“When you are with a person, are you still you? If you don’t know, ask your friends. Do you find that you change your favorite music to their favorite music without really thinking about if you do like it? And food, and movies and other stuff? Do you make yourself into the person they want you to be, or try to do this? Or do you both challenge each other to keep being you and find ways to be you, more and better?
When you want to spend time alone, does the other person respect your request? Or do they invade and have a reason like they just couldn’t keep away? Because while that sounds romantic, it is manipulative and puts their wants over your request/need for alone time.
When you want to spend time with your friends, does the other person whine and pout or respect your desire to have more people in your life than just a Significant Other? Normal is having friends besides the romantic interest and spending time with all of them, sometimes together and sometimes on your own. Does the person complain about your friends and not want to share you? Bad sign.
Seriously, the best advice I ever heard is to become friends before you become romantic. Romantic stuff can hide the other stuff that you need to know. If someone can give you the respect to be friends first, you have a better chance at long term.
And seriously, I have been nearly forty years with my spouse, and the romance and affection and time together and expressing feelings and messaging and all, it doesn’t stop, and it isn’t better at the beginning of the relationship. It’s new then, but if you can hold on through the hard times, it is better later.” –blueberryyogurtcup
“The key is how the person you’re with treats and speaks about other people. Pay particular attention to how they talk about and deal with exes.
If they’re a perpetual victim – their boss is always on their case, the ex screwed them over, they put other people down viciously but you’re ‘different’ – then you’ll be next once the bubble bursts. On the other hand, if you’ve got someone around who owns their part in breaking up with their ex/still has positive contact with them, wants to actively introduce you to their friends and social circle and is interested in your friends and family on more than just a superficial level, you can probably assume they’re genuine. If they take responsibility for their behaviour in minor disagreements rather than saying stuff like ‘you’re making me angry’ or putting your opinion down and they seek a ‘win-win’ resolution, then you can probably assume that they’re not bullshitting you. I had a friend who spent two years in a relationship with a guy she worked with (her mum worked there too!!!) and had no clue he was living with another woman 5 days a week! My friend would stay the weekend and the other woman would stay the rest of the week and there was a third woman in another city!!!! He just wove convincing lies about what he was doing during the time he wasn’t with her.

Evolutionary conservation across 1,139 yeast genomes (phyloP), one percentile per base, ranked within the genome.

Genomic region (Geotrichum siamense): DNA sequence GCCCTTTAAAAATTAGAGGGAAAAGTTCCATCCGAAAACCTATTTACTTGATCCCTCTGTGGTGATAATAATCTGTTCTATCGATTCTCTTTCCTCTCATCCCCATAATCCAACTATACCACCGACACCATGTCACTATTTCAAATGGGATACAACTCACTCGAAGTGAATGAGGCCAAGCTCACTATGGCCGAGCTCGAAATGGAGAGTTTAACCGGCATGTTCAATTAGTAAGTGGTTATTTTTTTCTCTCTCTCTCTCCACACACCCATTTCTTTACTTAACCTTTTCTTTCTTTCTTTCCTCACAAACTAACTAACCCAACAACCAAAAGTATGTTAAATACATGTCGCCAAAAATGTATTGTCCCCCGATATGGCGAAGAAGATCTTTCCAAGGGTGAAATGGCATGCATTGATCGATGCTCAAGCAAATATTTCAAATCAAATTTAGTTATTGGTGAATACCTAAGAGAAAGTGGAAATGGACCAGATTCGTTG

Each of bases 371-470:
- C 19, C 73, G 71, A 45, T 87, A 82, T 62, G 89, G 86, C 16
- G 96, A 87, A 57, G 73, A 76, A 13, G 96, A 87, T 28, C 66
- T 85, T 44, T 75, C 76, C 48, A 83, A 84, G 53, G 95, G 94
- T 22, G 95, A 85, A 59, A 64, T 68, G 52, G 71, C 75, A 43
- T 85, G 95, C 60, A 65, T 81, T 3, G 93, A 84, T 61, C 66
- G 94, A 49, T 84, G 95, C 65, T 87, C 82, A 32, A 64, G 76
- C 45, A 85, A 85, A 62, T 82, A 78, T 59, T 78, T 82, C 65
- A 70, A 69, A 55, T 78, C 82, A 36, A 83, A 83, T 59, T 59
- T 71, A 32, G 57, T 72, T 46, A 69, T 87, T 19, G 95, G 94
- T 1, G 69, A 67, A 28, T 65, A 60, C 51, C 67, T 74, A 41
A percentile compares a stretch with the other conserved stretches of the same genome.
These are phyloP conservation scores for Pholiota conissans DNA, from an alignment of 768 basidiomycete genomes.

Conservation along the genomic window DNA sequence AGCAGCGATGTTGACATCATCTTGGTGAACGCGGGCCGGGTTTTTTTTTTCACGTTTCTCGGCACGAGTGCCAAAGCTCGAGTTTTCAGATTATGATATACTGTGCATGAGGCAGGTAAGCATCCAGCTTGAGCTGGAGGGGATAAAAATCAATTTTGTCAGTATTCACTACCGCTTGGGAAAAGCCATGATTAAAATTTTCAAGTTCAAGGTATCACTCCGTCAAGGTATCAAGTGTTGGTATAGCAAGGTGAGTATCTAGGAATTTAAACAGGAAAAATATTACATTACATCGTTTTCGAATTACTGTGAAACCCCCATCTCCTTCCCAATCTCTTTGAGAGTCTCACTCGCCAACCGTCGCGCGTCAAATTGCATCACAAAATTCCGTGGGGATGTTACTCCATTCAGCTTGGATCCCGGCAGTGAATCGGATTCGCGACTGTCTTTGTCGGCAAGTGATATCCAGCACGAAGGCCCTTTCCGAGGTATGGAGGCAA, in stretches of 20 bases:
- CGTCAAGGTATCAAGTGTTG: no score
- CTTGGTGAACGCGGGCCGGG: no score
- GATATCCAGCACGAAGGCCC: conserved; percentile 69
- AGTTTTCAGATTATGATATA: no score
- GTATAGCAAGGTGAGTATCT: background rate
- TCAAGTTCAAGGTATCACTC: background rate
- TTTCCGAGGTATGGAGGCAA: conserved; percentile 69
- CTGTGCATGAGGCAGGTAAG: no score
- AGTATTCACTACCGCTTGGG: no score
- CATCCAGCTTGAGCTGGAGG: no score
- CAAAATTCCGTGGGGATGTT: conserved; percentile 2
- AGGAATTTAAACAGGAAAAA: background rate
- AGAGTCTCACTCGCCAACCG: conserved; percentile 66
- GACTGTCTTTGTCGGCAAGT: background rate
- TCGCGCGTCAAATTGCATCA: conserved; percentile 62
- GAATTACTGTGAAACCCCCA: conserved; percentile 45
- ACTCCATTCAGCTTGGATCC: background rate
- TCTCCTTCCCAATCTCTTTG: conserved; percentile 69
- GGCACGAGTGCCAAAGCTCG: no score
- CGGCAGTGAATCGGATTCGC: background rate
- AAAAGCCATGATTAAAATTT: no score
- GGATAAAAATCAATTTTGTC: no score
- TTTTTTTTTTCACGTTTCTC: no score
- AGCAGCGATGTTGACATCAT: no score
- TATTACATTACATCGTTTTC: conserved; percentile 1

Key things that I think she should have picked up – he never showed interest in or met her friends, she didn’t really meet his, he didn’t make weekday plans with her – yet they worked in the same office-, there was a locked storage room in his flat he never opened in front of her, and he made no effort to move their situation forward. After all, if you had an interested, committed partner who worked beside you, wouldn’t you expect you’d consider moving in together to save on commuting costs, invite friends over, plan a holiday and open a joint bank ac for bills?
If a person’s behaviour doesn’t seem committed or logical, move on.” –AugustaG
“I think you have to give it time. Love bombing can only last so long before an N’s true colors start to shine. Don’t make any big commitments (like, a week in Mexico, moving in together, or getting engaged) for at least 6 months. And seriously don’t get engaged for at least 2 years. Moving in… 2 years is also good, but 1 year might be acceptable. It can take a couple years before you truly see someone at their worst, and that is when you know if it’s real love or not.” –nobelle
“I agree, it’s a matter of time frame (although that’s not even a guarantee). And in that time frame, there will be other red flags popping up every now and then. I think it’s not discrete characteristics, but patterns that describe a relationship.” –what-a-freaking-mess